1. For the assessment year 1956-57 the return of income of the assessee insurance company was Rs. 4,93,065. It is not in dispute that this was computed in accordance with Rule 2(b) of the rules for the computation of the profits and gains of insurance business. The average actuarial valuation for the two years period ended on 31-12-1954 disclosed the average surplus of Rs. 51, 38,221. In order to arrive at the taxable profits, certain sums have to be deducted under Rule 3. One of those is 80 per cent of the amounts paid to or reserved for or expended on behalf of the policy holders. The company declared Rs. 42,58,246 as bonus to the policy holders and this sum was credited to the accounts of the various policy holders. It would follow form Rule 3(a) that 80 per cent of this amount has to be deducted in arriving at the surplus for the purpose of rule 2. Accordingly, a sum of Rs. 34,06,597 was claimed as deduction. It appears that subsequently it was discovered that a mistake had occurred in the determination of the actuarial surplus due to certain figures being taken in excess of actual realisations.
(2) The correct figures of surplus was re-determined under the direction of the Controller of Insurance at Rs. 44,87,338. It naturally followed that the amount distributable to the policy holders had to be re-computed and it came to Rs. 36,66,225. The company informed the Income-tax Officer that the sum of RS. 42,58,246 having already been declared as bonus and having been credited to the accounts of the several policy holders, that sum might be taken for the purpose of computing the deduction under Rule 3. The Income-tax Officer however allowed only 80 per cent of the sum of Rupees 36,66,225. The result was that the deduction claimed under Rule 3(a) of the Schedule was disallowed to the extent of Rs. 4,73,617.
(3) On the application of the assessee, this court directed the submission of the following question for determination:
'Whether, on the facts and in the circumstances of the case, the Tribunal was justified in sustaining the disallowance of a sum of Rs. 4,73,617, out of the sum claimed as deduction under Rule 3(a) of the Schedule?'
(4) It seems to us that the question has to be answered in favour of the assessees and that the departmental authorities and the Tribunal have misconstrued the entire position. The schedule to the Act contains rules for the computation of profits and gains of insurance business. It is an artificial income that is so determined based on the surplus disclosed by actuarial valuation. In the case of such insurance companies, the actuarial valuation is made generally not at the end of each year but at an interval of a number of years. The annual average surplus as disclosed by such two consecutive actuarial valuations is adopted after making certain adjustments as provided in the rules. In order to arrive at the profit, certain deductions are allowed. One of these deductions is specified in Rule 3(a) in this manner:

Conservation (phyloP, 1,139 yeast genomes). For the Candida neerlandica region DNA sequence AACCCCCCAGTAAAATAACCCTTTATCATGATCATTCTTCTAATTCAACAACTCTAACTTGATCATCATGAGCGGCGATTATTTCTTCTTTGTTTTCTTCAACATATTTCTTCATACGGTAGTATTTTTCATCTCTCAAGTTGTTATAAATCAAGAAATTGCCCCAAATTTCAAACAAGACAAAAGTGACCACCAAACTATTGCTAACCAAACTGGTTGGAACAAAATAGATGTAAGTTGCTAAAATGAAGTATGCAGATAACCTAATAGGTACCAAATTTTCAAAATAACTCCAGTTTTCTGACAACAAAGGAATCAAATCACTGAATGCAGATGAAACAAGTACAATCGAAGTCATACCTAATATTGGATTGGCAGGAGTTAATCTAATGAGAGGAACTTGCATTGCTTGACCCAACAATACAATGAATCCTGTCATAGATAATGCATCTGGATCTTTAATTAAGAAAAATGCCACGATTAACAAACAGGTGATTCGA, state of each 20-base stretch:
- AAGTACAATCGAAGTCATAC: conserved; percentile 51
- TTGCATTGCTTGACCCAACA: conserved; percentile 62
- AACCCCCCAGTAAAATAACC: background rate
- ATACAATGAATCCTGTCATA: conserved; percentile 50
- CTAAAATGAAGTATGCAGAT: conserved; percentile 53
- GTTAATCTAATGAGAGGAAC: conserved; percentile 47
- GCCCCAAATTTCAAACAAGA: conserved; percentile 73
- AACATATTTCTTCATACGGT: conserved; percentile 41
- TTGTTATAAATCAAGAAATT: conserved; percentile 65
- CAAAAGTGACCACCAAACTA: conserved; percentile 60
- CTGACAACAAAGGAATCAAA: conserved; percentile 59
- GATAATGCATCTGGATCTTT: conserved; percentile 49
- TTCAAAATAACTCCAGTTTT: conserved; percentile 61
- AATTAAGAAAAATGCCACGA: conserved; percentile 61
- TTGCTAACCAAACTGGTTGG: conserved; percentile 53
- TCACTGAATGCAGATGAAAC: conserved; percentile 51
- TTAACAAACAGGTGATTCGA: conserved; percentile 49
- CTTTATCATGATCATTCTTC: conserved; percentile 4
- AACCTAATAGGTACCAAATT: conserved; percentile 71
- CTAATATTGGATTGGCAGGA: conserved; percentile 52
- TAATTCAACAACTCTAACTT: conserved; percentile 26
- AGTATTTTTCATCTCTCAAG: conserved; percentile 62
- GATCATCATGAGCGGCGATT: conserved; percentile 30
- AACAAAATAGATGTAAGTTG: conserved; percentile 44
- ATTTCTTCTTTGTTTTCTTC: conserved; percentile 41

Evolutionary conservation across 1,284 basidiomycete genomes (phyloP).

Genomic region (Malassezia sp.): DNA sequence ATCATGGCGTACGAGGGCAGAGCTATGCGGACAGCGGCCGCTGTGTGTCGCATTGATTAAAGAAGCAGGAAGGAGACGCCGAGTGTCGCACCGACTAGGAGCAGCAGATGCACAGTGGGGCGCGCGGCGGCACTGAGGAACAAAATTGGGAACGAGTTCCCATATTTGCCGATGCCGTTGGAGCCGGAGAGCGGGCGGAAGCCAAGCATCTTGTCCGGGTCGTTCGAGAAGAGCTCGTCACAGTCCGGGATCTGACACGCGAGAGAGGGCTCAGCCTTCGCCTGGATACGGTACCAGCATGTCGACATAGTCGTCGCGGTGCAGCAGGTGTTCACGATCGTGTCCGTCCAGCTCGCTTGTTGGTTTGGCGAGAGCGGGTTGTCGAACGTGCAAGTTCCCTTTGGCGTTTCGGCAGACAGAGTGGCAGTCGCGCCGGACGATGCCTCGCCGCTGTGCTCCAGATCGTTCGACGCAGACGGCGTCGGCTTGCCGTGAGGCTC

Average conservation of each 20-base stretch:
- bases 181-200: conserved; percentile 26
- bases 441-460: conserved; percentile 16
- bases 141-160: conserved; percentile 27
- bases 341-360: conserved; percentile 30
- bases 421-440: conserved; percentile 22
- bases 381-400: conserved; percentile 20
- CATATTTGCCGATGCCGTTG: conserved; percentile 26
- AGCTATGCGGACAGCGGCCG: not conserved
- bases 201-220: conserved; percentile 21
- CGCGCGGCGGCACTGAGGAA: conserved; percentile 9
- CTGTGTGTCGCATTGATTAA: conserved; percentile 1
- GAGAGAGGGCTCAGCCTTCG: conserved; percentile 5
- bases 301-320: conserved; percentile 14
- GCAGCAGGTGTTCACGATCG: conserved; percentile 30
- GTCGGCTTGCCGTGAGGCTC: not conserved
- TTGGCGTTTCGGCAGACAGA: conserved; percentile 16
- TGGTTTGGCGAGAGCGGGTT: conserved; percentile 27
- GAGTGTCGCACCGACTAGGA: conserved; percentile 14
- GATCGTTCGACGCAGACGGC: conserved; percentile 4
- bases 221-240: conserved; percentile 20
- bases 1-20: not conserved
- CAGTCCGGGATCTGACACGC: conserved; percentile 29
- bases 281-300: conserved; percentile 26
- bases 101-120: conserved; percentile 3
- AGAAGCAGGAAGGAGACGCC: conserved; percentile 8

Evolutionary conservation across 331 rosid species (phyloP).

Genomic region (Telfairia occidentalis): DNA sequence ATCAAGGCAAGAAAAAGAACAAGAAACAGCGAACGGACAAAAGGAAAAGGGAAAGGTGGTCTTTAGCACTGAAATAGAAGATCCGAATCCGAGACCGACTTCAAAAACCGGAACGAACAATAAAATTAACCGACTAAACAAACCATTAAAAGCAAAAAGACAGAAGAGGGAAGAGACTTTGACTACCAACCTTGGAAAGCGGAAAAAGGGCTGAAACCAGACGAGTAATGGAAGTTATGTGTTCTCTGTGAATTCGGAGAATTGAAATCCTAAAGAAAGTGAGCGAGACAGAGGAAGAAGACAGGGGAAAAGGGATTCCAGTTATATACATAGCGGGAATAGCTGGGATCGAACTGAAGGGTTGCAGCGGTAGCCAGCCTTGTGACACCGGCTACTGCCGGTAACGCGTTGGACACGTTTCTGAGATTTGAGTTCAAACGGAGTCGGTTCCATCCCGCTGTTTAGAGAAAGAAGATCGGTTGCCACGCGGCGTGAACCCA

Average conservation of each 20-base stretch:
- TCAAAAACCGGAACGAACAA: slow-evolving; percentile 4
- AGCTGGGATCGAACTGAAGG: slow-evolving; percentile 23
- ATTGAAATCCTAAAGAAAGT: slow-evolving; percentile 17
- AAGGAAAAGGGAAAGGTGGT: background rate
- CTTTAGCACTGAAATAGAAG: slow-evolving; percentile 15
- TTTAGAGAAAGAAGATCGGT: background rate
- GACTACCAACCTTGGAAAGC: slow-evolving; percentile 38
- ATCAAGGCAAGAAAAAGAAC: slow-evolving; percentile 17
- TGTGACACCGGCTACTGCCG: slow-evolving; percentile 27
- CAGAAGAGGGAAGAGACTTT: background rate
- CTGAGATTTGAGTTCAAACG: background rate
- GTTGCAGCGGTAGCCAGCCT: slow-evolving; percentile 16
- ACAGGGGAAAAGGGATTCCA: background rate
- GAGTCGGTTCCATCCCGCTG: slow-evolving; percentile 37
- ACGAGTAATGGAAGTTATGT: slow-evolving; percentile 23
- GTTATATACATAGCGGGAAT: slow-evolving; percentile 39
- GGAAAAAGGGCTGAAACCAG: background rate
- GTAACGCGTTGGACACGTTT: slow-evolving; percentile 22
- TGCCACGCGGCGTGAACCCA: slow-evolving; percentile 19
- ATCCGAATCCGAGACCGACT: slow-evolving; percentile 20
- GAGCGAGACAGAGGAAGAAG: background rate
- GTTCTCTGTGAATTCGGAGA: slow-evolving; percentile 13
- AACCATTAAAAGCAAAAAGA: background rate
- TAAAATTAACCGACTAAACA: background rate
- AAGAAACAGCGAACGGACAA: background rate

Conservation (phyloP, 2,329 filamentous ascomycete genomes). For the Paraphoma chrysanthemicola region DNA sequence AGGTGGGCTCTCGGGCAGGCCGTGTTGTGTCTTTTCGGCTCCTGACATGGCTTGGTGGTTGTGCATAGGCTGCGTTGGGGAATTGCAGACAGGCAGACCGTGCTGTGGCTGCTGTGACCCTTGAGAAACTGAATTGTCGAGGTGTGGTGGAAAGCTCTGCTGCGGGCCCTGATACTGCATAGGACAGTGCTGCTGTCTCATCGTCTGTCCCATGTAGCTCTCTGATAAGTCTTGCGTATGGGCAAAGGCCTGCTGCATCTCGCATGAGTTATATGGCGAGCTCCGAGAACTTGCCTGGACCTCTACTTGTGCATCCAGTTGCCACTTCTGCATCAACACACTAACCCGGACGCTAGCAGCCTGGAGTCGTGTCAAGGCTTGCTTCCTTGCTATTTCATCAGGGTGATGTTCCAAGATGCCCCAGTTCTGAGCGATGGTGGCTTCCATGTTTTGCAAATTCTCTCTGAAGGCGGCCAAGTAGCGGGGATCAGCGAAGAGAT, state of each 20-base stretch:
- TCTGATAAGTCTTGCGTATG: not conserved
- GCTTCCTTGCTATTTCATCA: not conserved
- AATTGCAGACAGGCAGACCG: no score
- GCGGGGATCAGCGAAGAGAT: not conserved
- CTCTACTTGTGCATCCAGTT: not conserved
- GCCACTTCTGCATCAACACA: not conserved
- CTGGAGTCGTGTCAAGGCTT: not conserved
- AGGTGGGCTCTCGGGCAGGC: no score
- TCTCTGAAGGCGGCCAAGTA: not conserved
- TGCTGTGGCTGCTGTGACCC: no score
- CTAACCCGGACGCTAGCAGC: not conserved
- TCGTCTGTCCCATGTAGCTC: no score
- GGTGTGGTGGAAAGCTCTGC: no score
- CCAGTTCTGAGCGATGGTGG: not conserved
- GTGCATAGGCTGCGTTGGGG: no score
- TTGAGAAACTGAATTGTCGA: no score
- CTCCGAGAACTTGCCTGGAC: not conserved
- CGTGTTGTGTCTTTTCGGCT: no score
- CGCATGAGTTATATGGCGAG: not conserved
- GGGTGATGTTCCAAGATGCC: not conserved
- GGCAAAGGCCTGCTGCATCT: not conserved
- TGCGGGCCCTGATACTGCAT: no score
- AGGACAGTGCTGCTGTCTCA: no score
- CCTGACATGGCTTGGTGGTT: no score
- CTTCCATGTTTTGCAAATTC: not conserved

'In computing the surplus for the purpose of Rule 2(a) four-fifths of the amounts paid to or reserved for or expended on behalf of the policy holders shall be allowed as a deduction'. There are two provisos to this rule which are not relevant in the present case. The Rule clearly states in a mandatory form that four-fifths of the amounts paid to or expended on behalf of the policy holders shall be allowed as a deduction. It would follow in terms of the rule that whenever it is established that a certain amount has been paid to or reserved for or expended on behalf of the policy holders, four-fifths of that amount has to be deducted. No discretion is vested in the Income-tax Officer to vary the sum for any reason whatsoever. It is true that the declaration of the bonus to the policy holders rests upon the approval of the Controller of Insurance, and the insurance company generally limits the grant of bonus to such figure as is authorised by the Controller of Insurance. It is not however the law that the company cannot, if it has the approval of Controller of Insurance, expend the whole of its surplus for the purpose of the policy holders. In the present case, the average annual surplus was initially determined at a particular figure and on the basis of that figure, the Controller of Insurance sanctioned the declaration of bonus to the extent of Rs. 42, 58, 246.